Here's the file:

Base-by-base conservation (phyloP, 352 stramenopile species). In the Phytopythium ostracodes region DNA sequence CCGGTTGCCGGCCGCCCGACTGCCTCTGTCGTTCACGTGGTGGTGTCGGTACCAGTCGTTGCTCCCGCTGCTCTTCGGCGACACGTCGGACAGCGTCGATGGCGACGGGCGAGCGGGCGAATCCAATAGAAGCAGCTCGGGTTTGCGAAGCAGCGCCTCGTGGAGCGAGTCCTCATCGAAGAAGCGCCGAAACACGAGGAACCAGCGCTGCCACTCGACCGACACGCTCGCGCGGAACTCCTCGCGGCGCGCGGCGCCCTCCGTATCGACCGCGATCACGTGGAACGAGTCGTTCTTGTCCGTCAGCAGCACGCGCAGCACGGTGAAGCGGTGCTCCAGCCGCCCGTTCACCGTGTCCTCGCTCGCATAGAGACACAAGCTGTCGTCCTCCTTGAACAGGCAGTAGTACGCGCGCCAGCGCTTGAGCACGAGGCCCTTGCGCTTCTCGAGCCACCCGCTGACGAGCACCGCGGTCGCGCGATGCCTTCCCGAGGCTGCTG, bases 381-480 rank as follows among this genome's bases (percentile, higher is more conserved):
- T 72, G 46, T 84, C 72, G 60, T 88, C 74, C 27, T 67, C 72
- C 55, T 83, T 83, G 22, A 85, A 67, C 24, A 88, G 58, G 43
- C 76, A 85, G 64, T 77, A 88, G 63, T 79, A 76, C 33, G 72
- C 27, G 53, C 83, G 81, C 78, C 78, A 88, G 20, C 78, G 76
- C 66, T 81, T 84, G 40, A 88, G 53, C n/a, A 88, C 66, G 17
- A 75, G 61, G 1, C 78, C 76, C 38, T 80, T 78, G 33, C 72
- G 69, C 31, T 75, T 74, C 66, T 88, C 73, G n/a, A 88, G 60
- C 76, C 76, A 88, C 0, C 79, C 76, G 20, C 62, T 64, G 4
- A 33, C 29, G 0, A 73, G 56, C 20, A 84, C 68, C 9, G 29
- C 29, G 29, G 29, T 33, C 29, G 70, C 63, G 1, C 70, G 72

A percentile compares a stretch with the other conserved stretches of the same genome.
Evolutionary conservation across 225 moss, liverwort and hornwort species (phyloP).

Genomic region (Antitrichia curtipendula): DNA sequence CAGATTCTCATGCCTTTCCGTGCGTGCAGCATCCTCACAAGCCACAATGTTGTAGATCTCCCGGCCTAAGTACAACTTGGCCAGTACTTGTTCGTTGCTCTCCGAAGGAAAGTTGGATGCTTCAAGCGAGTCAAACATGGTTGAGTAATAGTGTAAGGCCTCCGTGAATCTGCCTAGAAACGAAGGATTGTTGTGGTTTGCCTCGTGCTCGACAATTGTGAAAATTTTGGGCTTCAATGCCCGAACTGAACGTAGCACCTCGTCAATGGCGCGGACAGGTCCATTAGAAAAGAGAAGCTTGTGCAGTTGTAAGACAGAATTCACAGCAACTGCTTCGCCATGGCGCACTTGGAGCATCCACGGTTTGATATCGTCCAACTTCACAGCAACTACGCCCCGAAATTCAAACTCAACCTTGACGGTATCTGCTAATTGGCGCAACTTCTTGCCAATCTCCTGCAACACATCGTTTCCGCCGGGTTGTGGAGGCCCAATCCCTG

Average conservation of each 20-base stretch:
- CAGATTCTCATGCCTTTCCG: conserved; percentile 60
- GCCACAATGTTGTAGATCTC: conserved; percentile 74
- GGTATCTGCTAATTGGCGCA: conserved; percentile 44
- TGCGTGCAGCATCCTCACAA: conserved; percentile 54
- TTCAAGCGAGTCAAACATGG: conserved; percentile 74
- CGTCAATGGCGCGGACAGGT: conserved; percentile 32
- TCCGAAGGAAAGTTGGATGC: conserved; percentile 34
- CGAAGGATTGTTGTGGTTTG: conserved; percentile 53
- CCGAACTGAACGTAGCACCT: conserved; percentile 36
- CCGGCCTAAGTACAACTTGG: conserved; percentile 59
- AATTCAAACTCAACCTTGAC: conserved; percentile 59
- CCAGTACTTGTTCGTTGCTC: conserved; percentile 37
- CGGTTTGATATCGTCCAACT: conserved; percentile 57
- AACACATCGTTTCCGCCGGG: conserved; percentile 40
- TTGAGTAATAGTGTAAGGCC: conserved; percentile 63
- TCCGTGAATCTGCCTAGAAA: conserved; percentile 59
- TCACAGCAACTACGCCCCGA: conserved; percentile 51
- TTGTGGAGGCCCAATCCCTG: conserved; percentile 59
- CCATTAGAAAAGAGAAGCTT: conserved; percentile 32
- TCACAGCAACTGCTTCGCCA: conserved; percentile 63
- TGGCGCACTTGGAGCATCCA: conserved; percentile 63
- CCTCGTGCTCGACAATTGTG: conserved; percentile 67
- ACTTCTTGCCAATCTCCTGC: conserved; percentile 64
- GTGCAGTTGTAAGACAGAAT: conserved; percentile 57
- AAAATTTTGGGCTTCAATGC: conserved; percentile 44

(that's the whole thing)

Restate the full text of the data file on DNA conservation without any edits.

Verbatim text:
Base-by-base conservation (phyloP, 352 stramenopile species). In the Phytopythium ostracodes region DNA sequence CCGGTTGCCGGCCGCCCGACTGCCTCTGTCGTTCACGTGGTGGTGTCGGTACCAGTCGTTGCTCCCGCTGCTCTTCGGCGACACGTCGGACAGCGTCGATGGCGACGGGCGAGCGGGCGAATCCAATAGAAGCAGCTCGGGTTTGCGAAGCAGCGCCTCGTGGAGCGAGTCCTCATCGAAGAAGCGCCGAAACACGAGGAACCAGCGCTGCCACTCGACCGACACGCTCGCGCGGAACTCCTCGCGGCGCGCGGCGCCCTCCGTATCGACCGCGATCACGTGGAACGAGTCGTTCTTGTCCGTCAGCAGCACGCGCAGCACGGTGAAGCGGTGCTCCAGCCGCCCGTTCACCGTGTCCTCGCTCGCATAGAGACACAAGCTGTCGTCCTCCTTGAACAGGCAGTAGTACGCGCGCCAGCGCTTGAGCACGAGGCCCTTGCGCTTCTCGAGCCACCCGCTGACGAGCACCGCGGTCGCGCGATGCCTTCCCGAGGCTGCTG, bases 381-480 rank as follows among this genome's bases (percentile, higher is more conserved):
- T 72, G 46, T 84, C 72, G 60, T 88, C 74, C 27, T 67, C 72
- C 55, T 83, T 83, G 22, A 85, A 67, C 24, A 88, G 58, G 43
- C 76, A 85, G 64, T 77, A 88, G 63, T 79, A 76, C 33, G 72
- C 27, G 53, C 83, G 81, C 78, C 78, A 88, G 20, C 78, G 76
- C 66, T 81, T 84, G 40, A 88, G 53, C n/a, A 88, C 66, G 17
- A 75, G 61, G 1, C 78, C 76, C 38, T 80, T 78, G 33, C 72
- G 69, C 31, T 75, T 74, C 66, T 88, C 73, G n/a, A 88, G 60
- C 76, C 76, A 88, C 0, C 79, C 76, G 20, C 62, T 64, G 4
- A 33, C 29, G 0, A 73, G 56, C 20, A 84, C 68, C 9, G 29
- C 29, G 29, G 29, T 33, C 29, G 70, C 63, G 1, C 70, G 72

A percentile compares a stretch with the other conserved stretches of the same genome.
Evolutionary conservation across 225 moss, liverwort and hornwort species (phyloP).

Genomic region (Antitrichia curtipendula): DNA sequence CAGATTCTCATGCCTTTCCGTGCGTGCAGCATCCTCACAAGCCACAATGTTGTAGATCTCCCGGCCTAAGTACAACTTGGCCAGTACTTGTTCGTTGCTCTCCGAAGGAAAGTTGGATGCTTCAAGCGAGTCAAACATGGTTGAGTAATAGTGTAAGGCCTCCGTGAATCTGCCTAGAAACGAAGGATTGTTGTGGTTTGCCTCGTGCTCGACAATTGTGAAAATTTTGGGCTTCAATGCCCGAACTGAACGTAGCACCTCGTCAATGGCGCGGACAGGTCCATTAGAAAAGAGAAGCTTGTGCAGTTGTAAGACAGAATTCACAGCAACTGCTTCGCCATGGCGCACTTGGAGCATCCACGGTTTGATATCGTCCAACTTCACAGCAACTACGCCCCGAAATTCAAACTCAACCTTGACGGTATCTGCTAATTGGCGCAACTTCTTGCCAATCTCCTGCAACACATCGTTTCCGCCGGGTTGTGGAGGCCCAATCCCTG

Average conservation of each 20-base stretch:
- CAGATTCTCATGCCTTTCCG: conserved; percentile 60
- GCCACAATGTTGTAGATCTC: conserved; percentile 74
- GGTATCTGCTAATTGGCGCA: conserved; percentile 44
- TGCGTGCAGCATCCTCACAA: conserved; percentile 54
- TTCAAGCGAGTCAAACATGG: conserved; percentile 74
- CGTCAATGGCGCGGACAGGT: conserved; percentile 32
- TCCGAAGGAAAGTTGGATGC: conserved; percentile 34
- CGAAGGATTGTTGTGGTTTG: conserved; percentile 53
- CCGAACTGAACGTAGCACCT: conserved; percentile 36
- CCGGCCTAAGTACAACTTGG: conserved; percentile 59
- AATTCAAACTCAACCTTGAC: conserved; percentile 59
- CCAGTACTTGTTCGTTGCTC: conserved; percentile 37
- CGGTTTGATATCGTCCAACT: conserved; percentile 57
- AACACATCGTTTCCGCCGGG: conserved; percentile 40
- TTGAGTAATAGTGTAAGGCC: conserved; percentile 63
- TCCGTGAATCTGCCTAGAAA: conserved; percentile 59
- TCACAGCAACTACGCCCCGA: conserved; percentile 51
- TTGTGGAGGCCCAATCCCTG: conserved; percentile 59
- CCATTAGAAAAGAGAAGCTT: conserved; percentile 32
- TCACAGCAACTGCTTCGCCA: conserved; percentile 63
- TGGCGCACTTGGAGCATCCA: conserved; percentile 63
- CCTCGTGCTCGACAATTGTG: conserved; percentile 67
- ACTTCTTGCCAATCTCCTGC: conserved; percentile 64
- GTGCAGTTGTAAGACAGAAT: conserved; percentile 57
- AAAATTTTGGGCTTCAATGC: conserved; percentile 44